Managing Kubernetes State with Persistent Volumes

Introduction to Persistent Volumes (PVs)

In Kubernetes, a Persistent Volume (PV) is a storage resource that persists data beyond the lifecycle of a Pod. This is useful for applications that require persistent storage, like databases. A PV is provisioned either manually by an administrator or dynamically using storage classes.

PV Lifecycle and States

  1. Available: A volume that’s ready to be claimed.
  2. Bound: A volume bound to a Persistent Volume Claim (PVC).
  3. Released: The PVC has been deleted, but the resource is not reclaimed by the cluster.
  4. Failed: Automatic recovery failed; manual intervention is needed.
apiVersion: v1
kind: PersistentVolume
  name: my-pv
  phase: Available

Access Modes

  1. ReadWriteOnce (RWO): The volume can be mounted read-write by a single node.
  2. ReadOnlyMany (ROX): The volume can be mounted read-only by multiple nodes.
  3. ReadWriteMany (RWX): The volume can be mounted as read-write by multiple nodes.

Reclaim Policies

  1. Retain: Keeps the data in the PV after PVC is deleted.
  2. Delete: Deletes the PV and the underlying storage upon PVC deletion.
  3. Recycle: Deprecated; used to scrub data before becoming available again.

Storage Classes

A Storage Class defines how a PV should be provisioned. It sets the provisioner, parameters, and reclaim policy for dynamic volume allocation.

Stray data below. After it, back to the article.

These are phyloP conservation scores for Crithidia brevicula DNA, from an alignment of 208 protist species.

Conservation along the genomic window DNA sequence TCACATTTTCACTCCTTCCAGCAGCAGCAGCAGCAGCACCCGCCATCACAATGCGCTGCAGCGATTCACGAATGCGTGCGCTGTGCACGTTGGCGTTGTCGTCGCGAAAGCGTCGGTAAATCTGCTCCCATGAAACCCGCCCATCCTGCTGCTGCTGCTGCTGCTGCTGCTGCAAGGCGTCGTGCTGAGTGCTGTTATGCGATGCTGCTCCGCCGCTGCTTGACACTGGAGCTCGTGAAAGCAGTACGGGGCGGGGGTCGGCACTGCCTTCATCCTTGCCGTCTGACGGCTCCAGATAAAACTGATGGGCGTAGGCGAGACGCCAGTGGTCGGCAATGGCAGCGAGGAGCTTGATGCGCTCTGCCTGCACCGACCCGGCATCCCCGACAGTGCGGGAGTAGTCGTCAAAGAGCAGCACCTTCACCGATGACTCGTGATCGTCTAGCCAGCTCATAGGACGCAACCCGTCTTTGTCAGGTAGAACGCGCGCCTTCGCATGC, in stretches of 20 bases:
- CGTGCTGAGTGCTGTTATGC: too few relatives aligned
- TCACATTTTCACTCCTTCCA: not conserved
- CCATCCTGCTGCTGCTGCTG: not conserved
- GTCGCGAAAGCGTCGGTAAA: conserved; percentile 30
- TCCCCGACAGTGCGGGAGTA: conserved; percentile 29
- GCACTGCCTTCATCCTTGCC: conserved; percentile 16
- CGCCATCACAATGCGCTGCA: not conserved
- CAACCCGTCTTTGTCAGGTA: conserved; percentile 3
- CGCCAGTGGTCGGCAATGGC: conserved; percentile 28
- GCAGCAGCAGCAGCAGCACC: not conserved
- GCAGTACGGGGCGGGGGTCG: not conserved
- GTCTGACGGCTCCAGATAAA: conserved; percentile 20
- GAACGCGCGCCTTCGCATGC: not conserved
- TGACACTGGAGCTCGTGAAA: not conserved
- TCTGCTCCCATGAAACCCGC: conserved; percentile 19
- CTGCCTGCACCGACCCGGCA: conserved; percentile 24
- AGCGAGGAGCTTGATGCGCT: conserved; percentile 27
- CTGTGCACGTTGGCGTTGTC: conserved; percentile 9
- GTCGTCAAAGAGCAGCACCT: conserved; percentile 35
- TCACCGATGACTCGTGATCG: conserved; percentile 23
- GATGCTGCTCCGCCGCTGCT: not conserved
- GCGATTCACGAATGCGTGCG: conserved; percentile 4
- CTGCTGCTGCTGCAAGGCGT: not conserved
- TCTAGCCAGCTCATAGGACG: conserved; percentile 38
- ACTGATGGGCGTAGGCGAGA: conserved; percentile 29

kind: StorageClass
  name: my-storage-class
  type: gp2
reclaimPolicy: Retain

Dynamic Provisioning

When a PVC request can’t be fulfilled by existing PVs, a new PV is dynamically provisioned based on a Storage Class.

apiVersion: v1
kind: PersistentVolumeClaim
  name: my-pvc
  storageClassName: my-storage-class
    - ReadWriteOnce
      storage: 1Gi

Troubleshooting Exercise

Setup Commands

  1. Create a Storage Class

    kubectl apply -f my-storage-class.yaml
  2. Create a Persistent Volume Claim

    kubectl apply -f my-pvc.yaml


Your Persistent Volume Claim is stuck in the Pending state. Find out why and resolve the issue.


  1. Check the status of the PVC

    kubectl get pvc my-pvc
  2. Describe the PVC for more details

    kubectl describe pvc my-pvc
  3. Check logs or events (if applicable)

    kubectl get events --sort-by=.metadata.creationTimestamp


If the PVC is stuck in Pending, it’s possible that the storage class is misconfigured or there are no available resources. Check the describe output and events for clues. You might need to edit or recreate the Storage Class and/or PVC with correct configurations.

kubectl edit storageclass my-storage-class
kubectl delete pvc my-pvc
kubectl apply -f my-pvc.yaml